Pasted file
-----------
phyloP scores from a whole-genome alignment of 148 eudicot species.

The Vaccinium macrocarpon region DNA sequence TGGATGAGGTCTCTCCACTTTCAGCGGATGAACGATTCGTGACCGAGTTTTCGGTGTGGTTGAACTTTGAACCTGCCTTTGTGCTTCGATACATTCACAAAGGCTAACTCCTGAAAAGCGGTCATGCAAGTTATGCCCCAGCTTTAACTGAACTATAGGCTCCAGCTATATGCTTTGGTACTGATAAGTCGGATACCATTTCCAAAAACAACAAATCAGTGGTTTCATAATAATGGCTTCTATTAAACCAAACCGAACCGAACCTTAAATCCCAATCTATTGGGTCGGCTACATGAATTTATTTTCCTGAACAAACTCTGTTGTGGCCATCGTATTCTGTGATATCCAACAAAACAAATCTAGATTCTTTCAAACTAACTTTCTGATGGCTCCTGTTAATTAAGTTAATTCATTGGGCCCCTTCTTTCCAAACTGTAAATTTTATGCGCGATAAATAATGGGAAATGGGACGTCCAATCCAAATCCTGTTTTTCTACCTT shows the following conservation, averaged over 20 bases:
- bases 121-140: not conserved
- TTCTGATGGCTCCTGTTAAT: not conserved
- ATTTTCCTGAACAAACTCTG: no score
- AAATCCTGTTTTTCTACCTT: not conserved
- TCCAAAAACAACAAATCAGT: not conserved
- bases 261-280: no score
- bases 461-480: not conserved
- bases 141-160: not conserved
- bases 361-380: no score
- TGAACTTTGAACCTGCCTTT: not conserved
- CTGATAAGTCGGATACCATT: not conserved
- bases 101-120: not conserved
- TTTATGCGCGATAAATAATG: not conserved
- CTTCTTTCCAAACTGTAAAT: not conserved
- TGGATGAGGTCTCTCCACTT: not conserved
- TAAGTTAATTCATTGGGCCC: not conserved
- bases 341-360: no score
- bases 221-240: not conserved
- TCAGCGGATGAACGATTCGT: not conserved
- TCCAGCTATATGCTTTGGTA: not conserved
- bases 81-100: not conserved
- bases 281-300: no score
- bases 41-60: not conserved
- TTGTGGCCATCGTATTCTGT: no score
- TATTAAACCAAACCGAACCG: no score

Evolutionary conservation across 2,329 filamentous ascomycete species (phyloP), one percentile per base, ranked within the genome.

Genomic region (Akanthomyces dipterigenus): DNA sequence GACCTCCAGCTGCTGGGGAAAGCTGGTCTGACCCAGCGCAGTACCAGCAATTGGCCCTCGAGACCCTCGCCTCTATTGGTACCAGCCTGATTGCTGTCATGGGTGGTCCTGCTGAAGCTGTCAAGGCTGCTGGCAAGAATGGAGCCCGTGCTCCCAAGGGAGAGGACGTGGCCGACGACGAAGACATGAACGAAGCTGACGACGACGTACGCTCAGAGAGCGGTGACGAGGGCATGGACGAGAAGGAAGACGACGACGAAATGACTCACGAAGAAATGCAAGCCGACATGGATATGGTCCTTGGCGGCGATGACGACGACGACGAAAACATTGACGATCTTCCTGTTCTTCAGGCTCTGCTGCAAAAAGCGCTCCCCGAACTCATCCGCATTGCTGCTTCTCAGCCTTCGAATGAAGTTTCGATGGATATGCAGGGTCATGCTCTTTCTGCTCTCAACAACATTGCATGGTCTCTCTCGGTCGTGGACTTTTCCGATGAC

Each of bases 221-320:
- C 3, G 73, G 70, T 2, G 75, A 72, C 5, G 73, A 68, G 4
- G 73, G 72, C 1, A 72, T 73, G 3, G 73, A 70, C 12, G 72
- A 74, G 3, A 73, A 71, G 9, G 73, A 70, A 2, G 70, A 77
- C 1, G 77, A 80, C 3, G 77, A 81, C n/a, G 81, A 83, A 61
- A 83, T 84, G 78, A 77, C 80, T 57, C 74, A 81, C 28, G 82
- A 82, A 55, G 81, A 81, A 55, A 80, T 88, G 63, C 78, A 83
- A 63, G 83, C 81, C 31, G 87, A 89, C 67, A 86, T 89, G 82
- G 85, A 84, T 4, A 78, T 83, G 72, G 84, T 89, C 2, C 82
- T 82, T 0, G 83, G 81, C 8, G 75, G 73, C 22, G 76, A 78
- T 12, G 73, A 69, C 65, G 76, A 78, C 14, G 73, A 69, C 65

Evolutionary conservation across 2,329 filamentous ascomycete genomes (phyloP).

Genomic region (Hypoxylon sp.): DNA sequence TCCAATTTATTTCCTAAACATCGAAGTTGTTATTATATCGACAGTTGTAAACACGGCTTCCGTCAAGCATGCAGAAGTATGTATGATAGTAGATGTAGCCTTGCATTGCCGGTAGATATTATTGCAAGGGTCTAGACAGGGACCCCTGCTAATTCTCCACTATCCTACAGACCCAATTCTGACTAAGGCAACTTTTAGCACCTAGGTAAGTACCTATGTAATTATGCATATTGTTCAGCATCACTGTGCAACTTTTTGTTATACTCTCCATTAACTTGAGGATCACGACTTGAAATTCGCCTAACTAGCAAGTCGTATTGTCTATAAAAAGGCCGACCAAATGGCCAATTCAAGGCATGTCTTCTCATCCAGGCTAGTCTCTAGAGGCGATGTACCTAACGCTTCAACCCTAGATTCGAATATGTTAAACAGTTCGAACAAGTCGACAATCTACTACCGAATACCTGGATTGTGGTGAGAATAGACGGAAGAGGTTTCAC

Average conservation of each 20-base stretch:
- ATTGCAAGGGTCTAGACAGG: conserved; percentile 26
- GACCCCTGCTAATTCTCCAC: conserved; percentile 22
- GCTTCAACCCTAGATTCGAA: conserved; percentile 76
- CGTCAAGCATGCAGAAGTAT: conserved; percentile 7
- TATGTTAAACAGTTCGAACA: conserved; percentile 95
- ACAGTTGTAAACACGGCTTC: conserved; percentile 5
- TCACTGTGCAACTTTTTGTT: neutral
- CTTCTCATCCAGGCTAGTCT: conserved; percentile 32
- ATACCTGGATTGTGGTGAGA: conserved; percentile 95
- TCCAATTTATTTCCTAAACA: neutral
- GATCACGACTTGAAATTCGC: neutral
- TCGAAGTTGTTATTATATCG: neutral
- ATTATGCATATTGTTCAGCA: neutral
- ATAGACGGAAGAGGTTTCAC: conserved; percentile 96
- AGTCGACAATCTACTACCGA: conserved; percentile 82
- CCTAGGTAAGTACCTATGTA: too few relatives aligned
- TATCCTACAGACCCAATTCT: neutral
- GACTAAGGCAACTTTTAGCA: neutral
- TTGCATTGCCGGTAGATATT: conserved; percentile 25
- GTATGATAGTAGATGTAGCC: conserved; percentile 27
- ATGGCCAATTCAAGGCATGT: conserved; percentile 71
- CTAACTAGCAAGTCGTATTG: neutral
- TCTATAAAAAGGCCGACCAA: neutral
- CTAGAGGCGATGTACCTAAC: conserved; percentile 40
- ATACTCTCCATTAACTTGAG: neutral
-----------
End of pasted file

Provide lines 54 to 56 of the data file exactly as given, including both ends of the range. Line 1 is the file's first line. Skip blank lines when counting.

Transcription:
- GATCACGACTTGAAATTCGC: neutral
- TCGAAGTTGTTATTATATCG: neutral
- ATTATGCATATTGTTCAGCA: neutral